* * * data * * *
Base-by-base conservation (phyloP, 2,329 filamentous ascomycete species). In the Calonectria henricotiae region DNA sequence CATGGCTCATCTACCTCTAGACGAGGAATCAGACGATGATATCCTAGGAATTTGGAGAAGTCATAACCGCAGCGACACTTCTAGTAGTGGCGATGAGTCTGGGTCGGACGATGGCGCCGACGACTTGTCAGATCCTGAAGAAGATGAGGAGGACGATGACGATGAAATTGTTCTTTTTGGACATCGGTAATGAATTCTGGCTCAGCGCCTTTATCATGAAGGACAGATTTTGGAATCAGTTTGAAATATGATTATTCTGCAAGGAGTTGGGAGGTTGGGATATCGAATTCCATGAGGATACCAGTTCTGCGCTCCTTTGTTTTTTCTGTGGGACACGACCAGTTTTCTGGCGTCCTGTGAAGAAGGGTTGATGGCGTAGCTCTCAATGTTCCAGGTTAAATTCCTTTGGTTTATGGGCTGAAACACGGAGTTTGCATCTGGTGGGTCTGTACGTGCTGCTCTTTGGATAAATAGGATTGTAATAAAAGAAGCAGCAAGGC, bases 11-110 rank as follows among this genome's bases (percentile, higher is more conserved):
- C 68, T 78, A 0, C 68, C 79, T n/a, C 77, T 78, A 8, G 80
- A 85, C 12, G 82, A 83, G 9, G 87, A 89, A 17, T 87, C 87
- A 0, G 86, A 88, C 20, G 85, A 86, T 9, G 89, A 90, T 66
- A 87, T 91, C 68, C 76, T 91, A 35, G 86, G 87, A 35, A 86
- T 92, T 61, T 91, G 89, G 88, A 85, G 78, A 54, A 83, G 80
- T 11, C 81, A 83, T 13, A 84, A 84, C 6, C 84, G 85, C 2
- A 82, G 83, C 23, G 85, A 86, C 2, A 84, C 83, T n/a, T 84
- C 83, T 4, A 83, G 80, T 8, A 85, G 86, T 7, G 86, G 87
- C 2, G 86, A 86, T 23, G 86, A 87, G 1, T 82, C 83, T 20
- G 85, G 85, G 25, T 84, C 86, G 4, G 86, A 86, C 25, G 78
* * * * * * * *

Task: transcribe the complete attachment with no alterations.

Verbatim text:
Base-by-base conservation (phyloP, 2,329 filamentous ascomycete species). In the Calonectria henricotiae region DNA sequence CATGGCTCATCTACCTCTAGACGAGGAATCAGACGATGATATCCTAGGAATTTGGAGAAGTCATAACCGCAGCGACACTTCTAGTAGTGGCGATGAGTCTGGGTCGGACGATGGCGCCGACGACTTGTCAGATCCTGAAGAAGATGAGGAGGACGATGACGATGAAATTGTTCTTTTTGGACATCGGTAATGAATTCTGGCTCAGCGCCTTTATCATGAAGGACAGATTTTGGAATCAGTTTGAAATATGATTATTCTGCAAGGAGTTGGGAGGTTGGGATATCGAATTCCATGAGGATACCAGTTCTGCGCTCCTTTGTTTTTTCTGTGGGACACGACCAGTTTTCTGGCGTCCTGTGAAGAAGGGTTGATGGCGTAGCTCTCAATGTTCCAGGTTAAATTCCTTTGGTTTATGGGCTGAAACACGGAGTTTGCATCTGGTGGGTCTGTACGTGCTGCTCTTTGGATAAATAGGATTGTAATAAAAGAAGCAGCAAGGC, bases 11-110 rank as follows among this genome's bases (percentile, higher is more conserved):
- C 68, T 78, A 0, C 68, C 79, T n/a, C 77, T 78, A 8, G 80
- A 85, C 12, G 82, A 83, G 9, G 87, A 89, A 17, T 87, C 87
- A 0, G 86, A 88, C 20, G 85, A 86, T 9, G 89, A 90, T 66
- A 87, T 91, C 68, C 76, T 91, A 35, G 86, G 87, A 35, A 86
- T 92, T 61, T 91, G 89, G 88, A 85, G 78, A 54, A 83, G 80
- T 11, C 81, A 83, T 13, A 84, A 84, C 6, C 84, G 85, C 2
- A 82, G 83, C 23, G 85, A 86, C 2, A 84, C 83, T n/a, T 84
- C 83, T 4, A 83, G 80, T 8, A 85, G 86, T 7, G 86, G 87
- C 2, G 86, A 86, T 23, G 86, A 87, G 1, T 82, C 83, T 20
- G 85, G 85, G 25, T 84, C 86, G 4, G 86, A 86, C 25, G 78